Babycakes

All posts tagged Babycakes

I have aspirations to write more blog posts – regular content, platform, and all that.  There are a lot of things going on right now that could use the added energy: Riddled with Arrows recently launched its second issue.  I’ve got new stories and poems floating around in the world or forthcoming.  Voting for the 2017 SFPA Rhysling Award just wrapped up (with two of my poems in the running),  the Dwarf Stars voting is now open (also with one of mine), as are the Elgins, plus we have a Contest and a bag of holding full of administrative happenings, well, happening.  In short, I done been busy.

But behind the scenes, life takes precedence.  We just wrapped up one of the longest and most difficult chapters of our family story, hopefully never to be revisited.  I’m still recovering, physically and spiritually, but mostly doing okay.  I’ve been enjoying a period of creative abundance–not just the desperate, defiant manic phase that I’m used to, but a purposeful, measured and meaningful stretch of good, old-fashioned work.  I’m hoping to keep up momentum over the summer to re-stock my story and poetry stables for submission, then maybe step into something bigger-picture come the fall, once both kids are safely ensconced in school (and not climbing on Mom’s head, literally, as she tries to write).

In the meantime, I’m prepping for a somewhat-surprise trip to northern California to visit my grandmother, who is turning ninety-six-years-young this Saturday.  I haven’t seen her in person in three or four years (or my hip uncle Bruce in more than I can remember), and I’ve never been to the West Coast before.  Although the hyper-focused, rarely leaves the house without her children mom in me is freaking out a little at the thought of switching planes in a strange city all by myself, the rest of me–the part that USED to have a life, and love adventure–is starting to get psyched.  I’m looking forward to a few days in new environs to work, write, and think without little voices overriding everything.  Plus, I get to spend a few more days (and, let’s be honest, the last ever) with a very special lady–the only grandmother I’ve ever known.

 


So that’s why I’m not publishing as much content as I’d like–I know, excuses, excuses.  This is just to say, hi, I love you, hope you’re having a nice summer! And also, stay tuned.  More words to come.  Eventually.

I almost didn’t make it. The GodKing hurt his back last week, the Kinglet is having a rough month at school, and, at four months, I’m still nursing my baby girl. To ditch them all for a sequestered, catered four-day weekend felt terribly self-indulgent. So when a transportation issue came up and I couldn’t find a ride down, I was like, well, I guess I just won’t go.

besides, how could I leave THIS?

besides, how could I leave THIS?

But my husband was having none of it. He was preparing to take off from work and drive me to Lewes himself when, thankfully, my poet friend Phillip Bannowsky welcomed me to ride with him.

Even still, it was touch-and-go that whole first morning. At breakfast I got an email from the Kinglet’s teachers explaining how he was getting kicked out of enrichment class rather than implementing his IEP; in full-on Mother Dragon mode, I’d responded with one of my signature Strongly Worded Letters while simultaneously cramming a bagel into my face-hole. Then I thought I’d lost my purse – spent an hour or so driving around looking for it when I’d meant to be packing and getting ready. (Never did get around to shaving my legs). Found the purse and managed to stuff my stuff into my bags and lug them to the porch by 11, still basically hyperventilating and wondering if I’d be able to relax at all.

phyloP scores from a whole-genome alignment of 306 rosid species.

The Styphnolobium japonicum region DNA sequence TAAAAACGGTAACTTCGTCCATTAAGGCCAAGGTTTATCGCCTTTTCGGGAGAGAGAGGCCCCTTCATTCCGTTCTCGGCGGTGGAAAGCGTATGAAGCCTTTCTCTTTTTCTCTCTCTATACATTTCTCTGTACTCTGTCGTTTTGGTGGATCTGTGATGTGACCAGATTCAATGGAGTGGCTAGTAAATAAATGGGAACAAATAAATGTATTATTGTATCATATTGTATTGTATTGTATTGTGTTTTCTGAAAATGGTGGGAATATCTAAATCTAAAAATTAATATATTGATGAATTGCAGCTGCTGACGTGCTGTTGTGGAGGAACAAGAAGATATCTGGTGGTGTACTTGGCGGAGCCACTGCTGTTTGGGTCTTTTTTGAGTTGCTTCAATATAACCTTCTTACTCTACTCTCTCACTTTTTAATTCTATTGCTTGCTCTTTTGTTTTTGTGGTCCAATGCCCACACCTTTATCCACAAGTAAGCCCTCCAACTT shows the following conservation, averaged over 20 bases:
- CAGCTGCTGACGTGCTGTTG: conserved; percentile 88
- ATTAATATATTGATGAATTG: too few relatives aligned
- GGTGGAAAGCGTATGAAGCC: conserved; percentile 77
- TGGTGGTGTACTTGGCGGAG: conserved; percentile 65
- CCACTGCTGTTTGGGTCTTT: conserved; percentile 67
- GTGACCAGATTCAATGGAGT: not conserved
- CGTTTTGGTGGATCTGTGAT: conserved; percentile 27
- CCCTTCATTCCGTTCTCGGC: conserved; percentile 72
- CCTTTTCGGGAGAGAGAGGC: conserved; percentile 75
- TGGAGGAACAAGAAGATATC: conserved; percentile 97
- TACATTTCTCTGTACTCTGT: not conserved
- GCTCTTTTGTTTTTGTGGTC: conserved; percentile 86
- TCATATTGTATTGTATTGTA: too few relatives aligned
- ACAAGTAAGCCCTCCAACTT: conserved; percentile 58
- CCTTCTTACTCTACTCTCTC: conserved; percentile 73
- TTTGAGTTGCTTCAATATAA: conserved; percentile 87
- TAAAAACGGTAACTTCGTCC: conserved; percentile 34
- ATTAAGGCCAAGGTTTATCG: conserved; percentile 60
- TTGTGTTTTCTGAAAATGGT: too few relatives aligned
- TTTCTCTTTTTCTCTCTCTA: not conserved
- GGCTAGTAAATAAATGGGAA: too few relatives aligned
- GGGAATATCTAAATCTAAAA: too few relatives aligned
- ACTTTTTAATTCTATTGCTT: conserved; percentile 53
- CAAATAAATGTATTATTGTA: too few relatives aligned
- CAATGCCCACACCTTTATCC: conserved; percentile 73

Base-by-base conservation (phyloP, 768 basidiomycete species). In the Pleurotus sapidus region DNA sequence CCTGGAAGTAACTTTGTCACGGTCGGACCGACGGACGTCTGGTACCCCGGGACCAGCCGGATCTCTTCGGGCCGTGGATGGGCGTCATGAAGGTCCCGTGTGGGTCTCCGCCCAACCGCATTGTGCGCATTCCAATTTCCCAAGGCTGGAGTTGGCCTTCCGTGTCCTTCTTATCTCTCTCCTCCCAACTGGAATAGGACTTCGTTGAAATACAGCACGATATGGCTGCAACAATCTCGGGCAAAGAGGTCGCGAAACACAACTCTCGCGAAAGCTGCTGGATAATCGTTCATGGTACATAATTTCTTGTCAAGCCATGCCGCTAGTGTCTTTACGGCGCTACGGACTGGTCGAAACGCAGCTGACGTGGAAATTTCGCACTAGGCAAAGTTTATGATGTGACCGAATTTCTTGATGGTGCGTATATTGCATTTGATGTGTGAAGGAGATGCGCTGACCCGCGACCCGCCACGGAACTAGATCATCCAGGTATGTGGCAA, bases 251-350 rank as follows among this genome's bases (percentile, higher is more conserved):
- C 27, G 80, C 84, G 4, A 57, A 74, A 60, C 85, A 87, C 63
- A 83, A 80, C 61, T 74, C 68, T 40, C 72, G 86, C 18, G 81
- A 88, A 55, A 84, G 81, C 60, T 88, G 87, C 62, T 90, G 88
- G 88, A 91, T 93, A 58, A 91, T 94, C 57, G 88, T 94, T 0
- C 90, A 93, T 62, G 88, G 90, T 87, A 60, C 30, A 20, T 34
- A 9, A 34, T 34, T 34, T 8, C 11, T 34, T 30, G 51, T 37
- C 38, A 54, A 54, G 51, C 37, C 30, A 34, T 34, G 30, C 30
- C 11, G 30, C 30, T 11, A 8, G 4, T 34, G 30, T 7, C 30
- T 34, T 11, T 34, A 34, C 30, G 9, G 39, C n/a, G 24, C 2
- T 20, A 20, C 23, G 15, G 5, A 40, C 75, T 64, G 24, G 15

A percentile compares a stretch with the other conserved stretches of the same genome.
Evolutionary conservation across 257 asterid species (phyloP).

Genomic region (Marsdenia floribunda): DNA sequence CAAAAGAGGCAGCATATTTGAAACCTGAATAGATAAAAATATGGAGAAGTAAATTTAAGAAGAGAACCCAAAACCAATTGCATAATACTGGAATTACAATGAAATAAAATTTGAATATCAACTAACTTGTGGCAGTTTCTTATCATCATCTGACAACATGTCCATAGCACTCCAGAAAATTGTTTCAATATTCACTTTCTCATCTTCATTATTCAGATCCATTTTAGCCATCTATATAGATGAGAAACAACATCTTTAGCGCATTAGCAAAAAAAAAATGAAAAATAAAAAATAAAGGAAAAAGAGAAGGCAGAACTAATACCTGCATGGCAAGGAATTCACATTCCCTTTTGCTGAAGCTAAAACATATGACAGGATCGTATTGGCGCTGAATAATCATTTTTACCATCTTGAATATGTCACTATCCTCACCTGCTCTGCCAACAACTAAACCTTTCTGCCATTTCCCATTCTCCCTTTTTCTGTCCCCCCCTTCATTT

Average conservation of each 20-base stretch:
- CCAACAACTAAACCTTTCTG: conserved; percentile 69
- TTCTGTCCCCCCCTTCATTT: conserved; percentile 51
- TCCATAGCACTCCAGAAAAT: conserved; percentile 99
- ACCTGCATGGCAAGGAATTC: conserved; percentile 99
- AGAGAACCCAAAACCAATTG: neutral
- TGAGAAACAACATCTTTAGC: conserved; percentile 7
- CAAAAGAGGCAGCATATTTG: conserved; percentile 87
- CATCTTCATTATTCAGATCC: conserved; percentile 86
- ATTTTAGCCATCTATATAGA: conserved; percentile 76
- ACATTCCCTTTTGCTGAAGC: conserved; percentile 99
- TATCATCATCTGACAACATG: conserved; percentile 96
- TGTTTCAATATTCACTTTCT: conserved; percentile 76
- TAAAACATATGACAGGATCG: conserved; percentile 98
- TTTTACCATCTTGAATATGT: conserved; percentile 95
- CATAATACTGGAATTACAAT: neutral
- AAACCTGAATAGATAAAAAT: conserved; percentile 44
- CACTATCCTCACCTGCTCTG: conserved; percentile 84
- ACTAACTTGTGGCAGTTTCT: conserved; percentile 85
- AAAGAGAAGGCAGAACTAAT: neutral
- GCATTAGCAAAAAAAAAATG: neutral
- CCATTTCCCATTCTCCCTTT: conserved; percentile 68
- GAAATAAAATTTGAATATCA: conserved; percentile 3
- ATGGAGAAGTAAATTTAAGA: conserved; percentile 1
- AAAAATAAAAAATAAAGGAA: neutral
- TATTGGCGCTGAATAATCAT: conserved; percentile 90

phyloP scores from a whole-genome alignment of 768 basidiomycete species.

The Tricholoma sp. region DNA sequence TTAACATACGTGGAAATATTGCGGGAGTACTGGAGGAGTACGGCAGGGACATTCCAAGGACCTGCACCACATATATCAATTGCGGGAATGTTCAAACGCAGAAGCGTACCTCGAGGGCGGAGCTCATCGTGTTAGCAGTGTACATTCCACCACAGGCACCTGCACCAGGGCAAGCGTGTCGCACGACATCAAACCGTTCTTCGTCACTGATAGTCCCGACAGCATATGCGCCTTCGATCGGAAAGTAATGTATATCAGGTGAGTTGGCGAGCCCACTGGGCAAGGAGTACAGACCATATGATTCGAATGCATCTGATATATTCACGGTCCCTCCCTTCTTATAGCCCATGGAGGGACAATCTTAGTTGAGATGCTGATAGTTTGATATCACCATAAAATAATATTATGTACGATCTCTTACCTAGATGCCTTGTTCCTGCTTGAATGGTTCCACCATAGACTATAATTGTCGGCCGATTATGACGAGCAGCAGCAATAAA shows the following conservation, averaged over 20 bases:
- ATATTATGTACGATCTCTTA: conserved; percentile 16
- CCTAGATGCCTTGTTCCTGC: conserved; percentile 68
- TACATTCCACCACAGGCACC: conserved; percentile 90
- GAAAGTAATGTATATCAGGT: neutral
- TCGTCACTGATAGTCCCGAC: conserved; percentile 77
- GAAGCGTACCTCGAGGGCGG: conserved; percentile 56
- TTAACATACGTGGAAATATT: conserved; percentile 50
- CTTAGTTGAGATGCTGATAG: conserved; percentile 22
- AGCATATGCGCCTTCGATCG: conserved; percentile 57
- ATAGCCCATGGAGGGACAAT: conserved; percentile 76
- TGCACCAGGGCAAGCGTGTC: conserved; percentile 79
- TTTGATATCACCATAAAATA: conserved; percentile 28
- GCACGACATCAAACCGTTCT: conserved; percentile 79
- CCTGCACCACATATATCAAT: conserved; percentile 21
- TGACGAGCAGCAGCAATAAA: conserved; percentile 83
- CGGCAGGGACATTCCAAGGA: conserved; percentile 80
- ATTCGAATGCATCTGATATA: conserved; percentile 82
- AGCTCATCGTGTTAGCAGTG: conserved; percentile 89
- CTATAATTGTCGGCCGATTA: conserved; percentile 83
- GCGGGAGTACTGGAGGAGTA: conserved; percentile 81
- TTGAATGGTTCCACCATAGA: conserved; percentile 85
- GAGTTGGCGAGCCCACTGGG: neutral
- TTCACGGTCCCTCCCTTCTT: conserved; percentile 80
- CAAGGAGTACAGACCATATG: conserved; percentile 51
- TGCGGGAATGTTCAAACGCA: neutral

I can’t say that I ever truly did – the combination of mommy hormones, social anxiety and over- caffeination had me feeling rather bipolar that entire weekend – but that wasn’t really a bad thing. I experienced some crystal highs on this retreat: getting to know colleagues a little better, starting new friendships, sharing in society with other poets and writers – “the tribe”, as JoAnn called it. People who speak my language, who love words and wordcraft. People who get it.

And I wrote. Not prolifically, but some, which is more than I’ve done in longer than I can say. Though I’ve been very productive in the last year with getting things published, I’ve produced very little new work, for one reason or another. The one thing I’d hoped to accomplish on this retreat, above all else, was to start the momentum again – and that, so far at least, I definitely have done.

Some thoughts and tidbits:

– During introductions on the first night, I mentioned that I’d just had a baby and that I was away from her for the first time. Thus I became known as the one with the baby for the remainder of the weekend. People kept coming up and asking, “So how you doing? Holding up okay? Sleep okay? Did you call home yet? How’s the little one?”

I laugh, but I really did appreciate it. It helped break the ice with people I didn’t know, and kept me “checked in” with those I do, who knew what a Big Deal it was for me to be there, away from my kids.

To answer the questions: I held up okay. It wasn’t as hard as I feared it would be, but it was definitely surreal. I kept thinking, Isn’t there someone I’m supposed to be taking care of? And for the first time in years and years and years, the answer was NO. I was responsible only for ME, having thoughts that were 100% my own. I felt younger, if that makes sense. Like twenty-something me was waking up from a very long sleep – which might also explain the bipolar feeling. But that’s okay! Crazy makes for better poetry.

– TheVirden Center isn’t the Ritz, but it’s perfectly sufficient to a writer’s needs. The personal screened porches were great (mine came with a pet preying mantis, for that extra little poetic symbolism), small but cozy, and Godz, if we didn’t have great weather for it.  Sunny, breezy, cool at times but not cold, and blue skies!

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Works for me!

My only beef about the accommodations were that 1) the nightstand was across the room from the bed rather than next to it, so I had to keep my night stuff (eyeglasses, saline, cup of water) perched precariously on a desk chair, and 2) the handle to my toilet stuck. You had to jimmy it or else it would keep running, which I kept forgetting, so I’d be staring into space trying to write a poem and then realize I was still hearing that damn toilet’s heavy, watery exhaling (inhaling? hmm.)

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shall i compare thee to a toilet’s whooooooooosh…

 

Oh and, 2b) I finally got in the habit of jiggling the handle by the last day, but now I’m trained to it, so every time I flush at home and hear the tank filling up I have the urge to go back and fondle the toilet. Thanks, Virden Center.